Where to watch it: Netflix

9. Downton Abbey

If you missed out on the Downton Abbey craze in 2010, now is the perfect time to catch up. The entire series—which concerns the uppercrust Crawley family and their many servants—is available on Amazon Prime, and the movie, which premiered earlier this fall, is still playing in select theaters (and is quickly making its way to on demand). Though the story is primarily set in the 1910s and 1920s, Maggie Smith’s withering insults are timeless.

Where to watch it: Amazon Prime

10. Coronation Street

If you want to understand the royals, you have to watch their favorite shows—and Coronation Street has long been rumored to be Queen Elizabeth’s preferred soap. (Prince Charles is also a fan; he appeared on the show’s live 2000 special.) Airing on ITV since 1960, Coronation Street follows several working-class families in the fictional town of Weatherfield.

Where to watch it: Hulu

This Course Will Teach You How to Play Guitar Like a Pro for $29

BartekSzewczyk/iStock via Getty Images
BartekSzewczyk/iStock via Getty Images

Be honest: You’ve watched a YouTube video or two in an attempt to learn how to play a song on the guitar. Whether it was through tabs or simply copying whatever you saw on the screen, the fun always ends when friends start throwing out requests for songs you have no idea how to play. So how about you actually learn how to play guitar for real this time?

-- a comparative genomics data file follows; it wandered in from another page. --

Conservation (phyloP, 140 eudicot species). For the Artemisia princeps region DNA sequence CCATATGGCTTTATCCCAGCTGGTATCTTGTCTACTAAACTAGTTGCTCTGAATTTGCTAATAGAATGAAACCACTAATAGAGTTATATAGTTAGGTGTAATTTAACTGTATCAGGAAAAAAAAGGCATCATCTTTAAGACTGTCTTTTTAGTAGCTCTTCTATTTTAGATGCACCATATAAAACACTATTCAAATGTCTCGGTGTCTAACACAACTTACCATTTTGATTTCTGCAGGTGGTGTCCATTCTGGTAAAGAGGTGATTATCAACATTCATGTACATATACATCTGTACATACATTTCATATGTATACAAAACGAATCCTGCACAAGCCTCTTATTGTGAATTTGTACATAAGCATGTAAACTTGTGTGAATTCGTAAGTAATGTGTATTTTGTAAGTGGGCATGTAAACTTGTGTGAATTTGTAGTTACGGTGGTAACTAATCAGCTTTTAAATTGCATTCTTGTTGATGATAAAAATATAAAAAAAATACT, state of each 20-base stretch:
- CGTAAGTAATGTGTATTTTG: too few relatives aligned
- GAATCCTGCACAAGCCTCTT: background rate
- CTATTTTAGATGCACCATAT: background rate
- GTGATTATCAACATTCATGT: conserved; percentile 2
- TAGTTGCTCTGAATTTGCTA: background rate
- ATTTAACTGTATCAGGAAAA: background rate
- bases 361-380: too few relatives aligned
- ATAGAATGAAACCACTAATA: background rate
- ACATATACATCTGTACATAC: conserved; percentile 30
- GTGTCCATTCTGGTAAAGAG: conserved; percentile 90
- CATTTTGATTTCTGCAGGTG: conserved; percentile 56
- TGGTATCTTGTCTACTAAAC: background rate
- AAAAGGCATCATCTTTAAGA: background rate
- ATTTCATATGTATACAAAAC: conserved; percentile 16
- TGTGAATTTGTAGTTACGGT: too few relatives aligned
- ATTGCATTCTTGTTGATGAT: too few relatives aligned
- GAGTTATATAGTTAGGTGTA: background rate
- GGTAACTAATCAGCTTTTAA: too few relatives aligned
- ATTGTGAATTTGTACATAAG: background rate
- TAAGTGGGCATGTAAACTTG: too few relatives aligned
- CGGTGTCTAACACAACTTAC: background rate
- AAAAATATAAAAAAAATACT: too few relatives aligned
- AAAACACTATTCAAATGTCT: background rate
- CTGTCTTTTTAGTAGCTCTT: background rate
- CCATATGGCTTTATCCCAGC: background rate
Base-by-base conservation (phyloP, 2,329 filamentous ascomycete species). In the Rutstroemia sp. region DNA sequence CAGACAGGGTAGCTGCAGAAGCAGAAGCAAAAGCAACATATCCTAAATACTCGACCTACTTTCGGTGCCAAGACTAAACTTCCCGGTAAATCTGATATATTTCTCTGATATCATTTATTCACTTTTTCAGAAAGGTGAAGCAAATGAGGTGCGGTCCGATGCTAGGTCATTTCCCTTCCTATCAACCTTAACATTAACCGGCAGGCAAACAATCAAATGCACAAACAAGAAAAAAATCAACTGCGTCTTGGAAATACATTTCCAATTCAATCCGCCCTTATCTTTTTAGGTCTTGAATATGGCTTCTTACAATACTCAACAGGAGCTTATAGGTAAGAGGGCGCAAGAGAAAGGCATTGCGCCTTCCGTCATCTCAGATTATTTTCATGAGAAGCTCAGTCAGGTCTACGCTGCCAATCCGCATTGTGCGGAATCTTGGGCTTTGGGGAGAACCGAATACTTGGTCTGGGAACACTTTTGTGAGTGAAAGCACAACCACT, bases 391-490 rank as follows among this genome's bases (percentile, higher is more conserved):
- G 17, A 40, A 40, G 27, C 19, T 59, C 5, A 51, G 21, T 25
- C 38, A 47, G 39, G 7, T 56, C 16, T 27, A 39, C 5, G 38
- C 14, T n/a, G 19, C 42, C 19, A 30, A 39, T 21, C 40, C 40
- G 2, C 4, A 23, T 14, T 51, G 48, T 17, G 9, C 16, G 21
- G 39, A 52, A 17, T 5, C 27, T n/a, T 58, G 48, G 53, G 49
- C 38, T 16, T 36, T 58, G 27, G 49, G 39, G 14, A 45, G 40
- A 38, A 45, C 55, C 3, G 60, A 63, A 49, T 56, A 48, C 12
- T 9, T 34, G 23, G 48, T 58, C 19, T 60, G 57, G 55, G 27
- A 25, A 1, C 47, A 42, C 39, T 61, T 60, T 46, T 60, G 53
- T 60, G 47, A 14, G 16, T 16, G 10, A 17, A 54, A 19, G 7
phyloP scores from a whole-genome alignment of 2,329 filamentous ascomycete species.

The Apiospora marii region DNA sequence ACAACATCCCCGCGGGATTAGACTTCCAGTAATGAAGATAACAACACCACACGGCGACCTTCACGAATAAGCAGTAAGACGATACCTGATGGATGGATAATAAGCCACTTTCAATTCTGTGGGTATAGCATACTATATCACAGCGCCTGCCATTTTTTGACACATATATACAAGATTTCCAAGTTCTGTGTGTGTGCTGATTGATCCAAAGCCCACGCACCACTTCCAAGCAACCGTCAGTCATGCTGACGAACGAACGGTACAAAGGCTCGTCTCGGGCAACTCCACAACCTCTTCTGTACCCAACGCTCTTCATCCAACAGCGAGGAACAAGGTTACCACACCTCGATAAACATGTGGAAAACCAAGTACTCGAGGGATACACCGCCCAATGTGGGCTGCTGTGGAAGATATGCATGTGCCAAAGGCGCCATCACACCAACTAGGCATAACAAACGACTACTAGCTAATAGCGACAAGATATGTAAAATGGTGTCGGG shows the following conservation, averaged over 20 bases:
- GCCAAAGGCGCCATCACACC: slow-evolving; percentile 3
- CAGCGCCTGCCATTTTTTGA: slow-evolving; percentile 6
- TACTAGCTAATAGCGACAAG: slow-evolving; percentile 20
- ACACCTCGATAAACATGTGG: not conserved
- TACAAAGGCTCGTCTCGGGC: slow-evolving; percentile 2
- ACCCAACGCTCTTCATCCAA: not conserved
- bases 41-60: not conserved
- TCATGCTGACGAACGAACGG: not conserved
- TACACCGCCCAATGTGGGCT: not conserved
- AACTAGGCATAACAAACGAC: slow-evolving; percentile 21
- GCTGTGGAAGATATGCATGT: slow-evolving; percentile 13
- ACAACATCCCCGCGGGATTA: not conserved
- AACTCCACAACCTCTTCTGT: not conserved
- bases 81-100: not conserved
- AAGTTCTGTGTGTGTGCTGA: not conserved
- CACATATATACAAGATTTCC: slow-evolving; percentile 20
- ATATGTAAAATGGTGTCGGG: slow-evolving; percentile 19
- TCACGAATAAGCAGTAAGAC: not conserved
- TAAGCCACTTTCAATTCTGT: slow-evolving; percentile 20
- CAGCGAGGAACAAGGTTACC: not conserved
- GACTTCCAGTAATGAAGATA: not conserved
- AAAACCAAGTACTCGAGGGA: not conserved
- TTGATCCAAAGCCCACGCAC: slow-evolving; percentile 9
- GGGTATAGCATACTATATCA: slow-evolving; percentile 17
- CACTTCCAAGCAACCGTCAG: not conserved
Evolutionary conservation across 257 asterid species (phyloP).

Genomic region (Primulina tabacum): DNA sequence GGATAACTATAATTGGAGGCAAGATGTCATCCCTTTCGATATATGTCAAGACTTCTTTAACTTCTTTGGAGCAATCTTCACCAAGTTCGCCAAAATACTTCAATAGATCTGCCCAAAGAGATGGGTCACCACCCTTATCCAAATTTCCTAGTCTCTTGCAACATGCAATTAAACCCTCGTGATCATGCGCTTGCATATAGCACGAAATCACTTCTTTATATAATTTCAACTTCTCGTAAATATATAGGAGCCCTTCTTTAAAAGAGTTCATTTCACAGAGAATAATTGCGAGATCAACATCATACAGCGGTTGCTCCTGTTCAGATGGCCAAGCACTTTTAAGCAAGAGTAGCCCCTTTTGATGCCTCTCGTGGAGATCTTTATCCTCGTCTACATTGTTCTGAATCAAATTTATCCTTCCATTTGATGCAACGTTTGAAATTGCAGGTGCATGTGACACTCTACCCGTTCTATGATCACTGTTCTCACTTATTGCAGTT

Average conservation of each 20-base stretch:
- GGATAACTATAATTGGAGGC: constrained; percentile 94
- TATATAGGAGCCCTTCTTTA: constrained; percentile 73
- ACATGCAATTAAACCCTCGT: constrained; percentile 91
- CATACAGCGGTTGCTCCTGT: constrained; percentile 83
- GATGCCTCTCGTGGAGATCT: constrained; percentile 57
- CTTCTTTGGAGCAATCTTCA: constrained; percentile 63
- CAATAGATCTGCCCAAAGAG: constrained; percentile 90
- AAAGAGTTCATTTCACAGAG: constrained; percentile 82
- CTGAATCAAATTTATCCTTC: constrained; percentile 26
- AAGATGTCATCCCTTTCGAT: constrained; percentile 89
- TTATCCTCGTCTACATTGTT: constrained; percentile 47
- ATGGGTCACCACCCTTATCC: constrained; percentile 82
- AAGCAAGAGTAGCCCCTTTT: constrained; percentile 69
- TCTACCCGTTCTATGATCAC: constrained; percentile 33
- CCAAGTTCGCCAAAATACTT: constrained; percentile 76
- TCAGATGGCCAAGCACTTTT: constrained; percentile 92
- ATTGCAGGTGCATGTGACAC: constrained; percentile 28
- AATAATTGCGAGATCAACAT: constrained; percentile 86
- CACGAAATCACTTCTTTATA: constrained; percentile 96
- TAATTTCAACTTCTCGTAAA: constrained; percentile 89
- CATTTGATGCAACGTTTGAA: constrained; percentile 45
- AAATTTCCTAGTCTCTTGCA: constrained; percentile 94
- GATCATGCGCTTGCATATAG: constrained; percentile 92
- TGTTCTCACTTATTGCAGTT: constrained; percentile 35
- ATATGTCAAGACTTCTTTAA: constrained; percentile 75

It’s now possible to learn guitar from home with the Ultimate Beginner to Expert Guitar Lessons Bundle, which is currently on sale for $29. Grab that Gibson, Fender, or whatever you have handy, and learn to strum rhythms from scratch.

The strumming course will teach you how to count beats and rests to turn your hands and fingers into the perfect accompaniment for your own voice or other musicians. Then, you can take things a step further and learn advanced jamming and soloing to riff anytime, anywhere. This course will teach you to improvise across various chords and progressions so you can jump into any jam with something original. You’ll also have the chance to dive deep into the major guitar genres of bluegrass, blues, and jazz. Lessons in jam etiquette, genre history, and how to read music will separate you from a novice player.

This bundle also includes courses in ear training so you can properly identify any relative note, interval, or pitch. That way, you can play along with any song when it comes on, or even understand how to modify it into the key you’d prefer. And when the time comes to perform, be prepared with skilled hammer-ons, pull-offs, slides, bends, trills, vibrato, and fret-tapping. Not only will you learn the basic foundations of guitar, you’ll ultimately be able to develop your own style with the help of these lessons.